written by William Shakespeare, or relating to the plays and poems he wrote
Origin and usage
The first recorded use of the adjective Shakespearian occurs in the works of the English author Henry Fielding, who in a journal entry of 1754 referred to ‘Shakespearian genius’. The -ean spelling came later.
The adjective Shakespearean belongs to a group of eponyms that consist of the name of an author with the suffix -ean, -ian, or sometimes -esque attached. The original form Shakespearian is still in use today, but the form with -ean is about 10 times more frequent in the Macmillan corpus. As you would expect, Shakespearean often collocates with words relating to Shakespeare’s works, such as sonnet, tragedy, comedy, play, drama and soliloquy. Words relating to his work more generally are also frequent collocates: nouns such as authorship, allusion, actor, acting and insult. Shakepearean is also used as a term of approval, in which case it is often preceded by adverbs like distinctively, downright and positively.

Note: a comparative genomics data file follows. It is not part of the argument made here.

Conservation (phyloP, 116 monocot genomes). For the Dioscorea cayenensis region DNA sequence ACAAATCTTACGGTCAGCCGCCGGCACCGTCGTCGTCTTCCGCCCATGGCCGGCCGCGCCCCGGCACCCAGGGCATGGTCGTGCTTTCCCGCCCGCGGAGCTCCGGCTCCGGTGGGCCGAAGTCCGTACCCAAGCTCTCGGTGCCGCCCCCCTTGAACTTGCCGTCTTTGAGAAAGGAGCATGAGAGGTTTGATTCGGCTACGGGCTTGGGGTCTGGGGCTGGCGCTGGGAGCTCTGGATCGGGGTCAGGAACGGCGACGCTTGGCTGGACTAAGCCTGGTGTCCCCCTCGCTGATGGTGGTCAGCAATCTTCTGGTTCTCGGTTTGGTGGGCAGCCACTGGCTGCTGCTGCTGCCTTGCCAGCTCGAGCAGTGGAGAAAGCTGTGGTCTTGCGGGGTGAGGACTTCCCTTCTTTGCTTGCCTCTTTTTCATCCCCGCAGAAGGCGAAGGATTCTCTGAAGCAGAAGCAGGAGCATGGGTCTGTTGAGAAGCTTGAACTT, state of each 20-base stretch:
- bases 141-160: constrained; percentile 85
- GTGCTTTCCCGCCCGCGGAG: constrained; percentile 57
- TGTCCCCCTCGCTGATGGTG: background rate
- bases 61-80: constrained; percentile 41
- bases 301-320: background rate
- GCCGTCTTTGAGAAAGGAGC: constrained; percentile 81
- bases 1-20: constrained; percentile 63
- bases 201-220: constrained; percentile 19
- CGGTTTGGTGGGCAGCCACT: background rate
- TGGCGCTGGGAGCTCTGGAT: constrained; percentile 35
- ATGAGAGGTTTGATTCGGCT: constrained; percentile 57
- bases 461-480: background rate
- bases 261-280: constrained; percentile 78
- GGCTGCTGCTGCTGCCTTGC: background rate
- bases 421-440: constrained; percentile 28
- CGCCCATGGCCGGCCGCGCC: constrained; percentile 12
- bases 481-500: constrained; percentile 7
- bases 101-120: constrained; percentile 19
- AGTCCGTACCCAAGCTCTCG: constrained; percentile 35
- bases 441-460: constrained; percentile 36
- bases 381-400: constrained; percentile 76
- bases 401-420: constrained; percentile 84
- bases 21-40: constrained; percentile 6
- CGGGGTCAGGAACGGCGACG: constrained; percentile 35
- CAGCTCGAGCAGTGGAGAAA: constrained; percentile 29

“The acting of Kean is Shakespearian—he will fully understand what we mean.”
“Each of our lives is a Shakespearean drama raised to the thousandth degree.”
Dickensian, Kafkaesque, Orwellian
View the full definition in the Macmillan Dictionary.
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